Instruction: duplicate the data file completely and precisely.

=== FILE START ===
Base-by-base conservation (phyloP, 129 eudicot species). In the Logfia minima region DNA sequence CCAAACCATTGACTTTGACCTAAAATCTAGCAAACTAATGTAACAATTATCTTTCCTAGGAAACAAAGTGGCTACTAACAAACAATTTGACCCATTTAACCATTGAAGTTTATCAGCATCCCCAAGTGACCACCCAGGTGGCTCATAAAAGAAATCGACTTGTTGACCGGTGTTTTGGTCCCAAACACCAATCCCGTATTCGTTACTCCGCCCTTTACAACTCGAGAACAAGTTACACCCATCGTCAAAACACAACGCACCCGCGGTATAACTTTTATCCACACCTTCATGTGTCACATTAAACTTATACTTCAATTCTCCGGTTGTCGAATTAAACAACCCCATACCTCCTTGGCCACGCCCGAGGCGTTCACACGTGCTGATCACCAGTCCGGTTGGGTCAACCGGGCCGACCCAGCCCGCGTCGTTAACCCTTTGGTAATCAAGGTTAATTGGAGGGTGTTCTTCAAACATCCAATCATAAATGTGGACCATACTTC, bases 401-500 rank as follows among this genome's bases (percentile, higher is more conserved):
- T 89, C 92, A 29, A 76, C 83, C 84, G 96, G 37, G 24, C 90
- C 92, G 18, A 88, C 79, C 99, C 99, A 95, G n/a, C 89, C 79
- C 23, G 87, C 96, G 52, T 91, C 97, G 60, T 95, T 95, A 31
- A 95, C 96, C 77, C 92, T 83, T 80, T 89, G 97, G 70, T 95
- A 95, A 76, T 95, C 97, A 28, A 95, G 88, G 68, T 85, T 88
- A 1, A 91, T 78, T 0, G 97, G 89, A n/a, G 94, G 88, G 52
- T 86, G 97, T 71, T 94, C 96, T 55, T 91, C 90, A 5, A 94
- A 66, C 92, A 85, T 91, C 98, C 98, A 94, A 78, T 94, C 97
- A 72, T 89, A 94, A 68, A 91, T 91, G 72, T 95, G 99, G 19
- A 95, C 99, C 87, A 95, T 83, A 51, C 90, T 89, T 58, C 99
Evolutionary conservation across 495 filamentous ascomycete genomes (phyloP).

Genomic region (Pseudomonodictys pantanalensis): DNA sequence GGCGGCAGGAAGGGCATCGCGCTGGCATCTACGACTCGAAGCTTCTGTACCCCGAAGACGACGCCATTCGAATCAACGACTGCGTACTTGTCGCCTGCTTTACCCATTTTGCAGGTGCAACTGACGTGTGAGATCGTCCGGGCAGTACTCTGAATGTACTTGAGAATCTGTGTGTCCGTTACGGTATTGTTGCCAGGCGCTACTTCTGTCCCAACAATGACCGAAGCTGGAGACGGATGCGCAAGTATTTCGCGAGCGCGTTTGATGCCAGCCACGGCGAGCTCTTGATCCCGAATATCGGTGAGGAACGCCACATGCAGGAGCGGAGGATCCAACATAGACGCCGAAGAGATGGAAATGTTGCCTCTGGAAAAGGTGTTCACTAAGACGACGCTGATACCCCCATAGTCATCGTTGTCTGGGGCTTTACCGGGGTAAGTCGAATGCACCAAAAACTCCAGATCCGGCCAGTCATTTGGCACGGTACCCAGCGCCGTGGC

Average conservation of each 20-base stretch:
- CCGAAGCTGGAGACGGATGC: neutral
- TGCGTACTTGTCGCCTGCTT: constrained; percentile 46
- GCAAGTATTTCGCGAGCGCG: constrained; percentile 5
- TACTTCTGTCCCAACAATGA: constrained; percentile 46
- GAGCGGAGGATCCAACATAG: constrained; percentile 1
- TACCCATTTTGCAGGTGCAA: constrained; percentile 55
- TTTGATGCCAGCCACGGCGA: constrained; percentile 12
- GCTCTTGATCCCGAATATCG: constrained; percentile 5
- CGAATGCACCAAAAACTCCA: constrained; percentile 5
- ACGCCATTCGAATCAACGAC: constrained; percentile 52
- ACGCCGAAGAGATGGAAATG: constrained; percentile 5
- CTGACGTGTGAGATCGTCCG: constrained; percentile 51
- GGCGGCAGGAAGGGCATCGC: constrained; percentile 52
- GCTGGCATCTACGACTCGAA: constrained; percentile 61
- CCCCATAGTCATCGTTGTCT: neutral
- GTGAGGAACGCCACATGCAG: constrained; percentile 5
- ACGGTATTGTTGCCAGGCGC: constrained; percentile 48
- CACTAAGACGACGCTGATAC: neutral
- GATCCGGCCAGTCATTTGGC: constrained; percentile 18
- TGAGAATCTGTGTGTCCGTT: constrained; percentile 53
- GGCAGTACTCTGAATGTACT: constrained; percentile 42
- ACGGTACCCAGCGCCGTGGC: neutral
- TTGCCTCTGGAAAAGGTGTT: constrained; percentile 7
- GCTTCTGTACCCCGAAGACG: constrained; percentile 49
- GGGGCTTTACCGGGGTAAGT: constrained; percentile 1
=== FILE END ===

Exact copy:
Base-by-base conservation (phyloP, 129 eudicot species). In the Logfia minima region DNA sequence CCAAACCATTGACTTTGACCTAAAATCTAGCAAACTAATGTAACAATTATCTTTCCTAGGAAACAAAGTGGCTACTAACAAACAATTTGACCCATTTAACCATTGAAGTTTATCAGCATCCCCAAGTGACCACCCAGGTGGCTCATAAAAGAAATCGACTTGTTGACCGGTGTTTTGGTCCCAAACACCAATCCCGTATTCGTTACTCCGCCCTTTACAACTCGAGAACAAGTTACACCCATCGTCAAAACACAACGCACCCGCGGTATAACTTTTATCCACACCTTCATGTGTCACATTAAACTTATACTTCAATTCTCCGGTTGTCGAATTAAACAACCCCATACCTCCTTGGCCACGCCCGAGGCGTTCACACGTGCTGATCACCAGTCCGGTTGGGTCAACCGGGCCGACCCAGCCCGCGTCGTTAACCCTTTGGTAATCAAGGTTAATTGGAGGGTGTTCTTCAAACATCCAATCATAAATGTGGACCATACTTC, bases 401-500 rank as follows among this genome's bases (percentile, higher is more conserved):
- T 89, C 92, A 29, A 76, C 83, C 84, G 96, G 37, G 24, C 90
- C 92, G 18, A 88, C 79, C 99, C 99, A 95, G n/a, C 89, C 79
- C 23, G 87, C 96, G 52, T 91, C 97, G 60, T 95, T 95, A 31
- A 95, C 96, C 77, C 92, T 83, T 80, T 89, G 97, G 70, T 95
- A 95, A 76, T 95, C 97, A 28, A 95, G 88, G 68, T 85, T 88
- A 1, A 91, T 78, T 0, G 97, G 89, A n/a, G 94, G 88, G 52
- T 86, G 97, T 71, T 94, C 96, T 55, T 91, C 90, A 5, A 94
- A 66, C 92, A 85, T 91, C 98, C 98, A 94, A 78, T 94, C 97
- A 72, T 89, A 94, A 68, A 91, T 91, G 72, T 95, G 99, G 19
- A 95, C 99, C 87, A 95, T 83, A 51, C 90, T 89, T 58, C 99
Evolutionary conservation across 495 filamentous ascomycete genomes (phyloP).

Genomic region (Pseudomonodictys pantanalensis): DNA sequence GGCGGCAGGAAGGGCATCGCGCTGGCATCTACGACTCGAAGCTTCTGTACCCCGAAGACGACGCCATTCGAATCAACGACTGCGTACTTGTCGCCTGCTTTACCCATTTTGCAGGTGCAACTGACGTGTGAGATCGTCCGGGCAGTACTCTGAATGTACTTGAGAATCTGTGTGTCCGTTACGGTATTGTTGCCAGGCGCTACTTCTGTCCCAACAATGACCGAAGCTGGAGACGGATGCGCAAGTATTTCGCGAGCGCGTTTGATGCCAGCCACGGCGAGCTCTTGATCCCGAATATCGGTGAGGAACGCCACATGCAGGAGCGGAGGATCCAACATAGACGCCGAAGAGATGGAAATGTTGCCTCTGGAAAAGGTGTTCACTAAGACGACGCTGATACCCCCATAGTCATCGTTGTCTGGGGCTTTACCGGGGTAAGTCGAATGCACCAAAAACTCCAGATCCGGCCAGTCATTTGGCACGGTACCCAGCGCCGTGGC

Average conservation of each 20-base stretch:
- CCGAAGCTGGAGACGGATGC: neutral
- TGCGTACTTGTCGCCTGCTT: constrained; percentile 46
- GCAAGTATTTCGCGAGCGCG: constrained; percentile 5
- TACTTCTGTCCCAACAATGA: constrained; percentile 46
- GAGCGGAGGATCCAACATAG: constrained; percentile 1
- TACCCATTTTGCAGGTGCAA: constrained; percentile 55
- TTTGATGCCAGCCACGGCGA: constrained; percentile 12
- GCTCTTGATCCCGAATATCG: constrained; percentile 5
- CGAATGCACCAAAAACTCCA: constrained; percentile 5
- ACGCCATTCGAATCAACGAC: constrained; percentile 52
- ACGCCGAAGAGATGGAAATG: constrained; percentile 5
- CTGACGTGTGAGATCGTCCG: constrained; percentile 51
- GGCGGCAGGAAGGGCATCGC: constrained; percentile 52
- GCTGGCATCTACGACTCGAA: constrained; percentile 61
- CCCCATAGTCATCGTTGTCT: neutral
- GTGAGGAACGCCACATGCAG: constrained; percentile 5
- ACGGTATTGTTGCCAGGCGC: constrained; percentile 48
- CACTAAGACGACGCTGATAC: neutral
- GATCCGGCCAGTCATTTGGC: constrained; percentile 18
- TGAGAATCTGTGTGTCCGTT: constrained; percentile 53
- GGCAGTACTCTGAATGTACT: constrained; percentile 42
- ACGGTACCCAGCGCCGTGGC: neutral
- TTGCCTCTGGAAAAGGTGTT: constrained; percentile 7
- GCTTCTGTACCCCGAAGACG: constrained; percentile 49
- GGGGCTTTACCGGGGTAAGT: constrained; percentile 1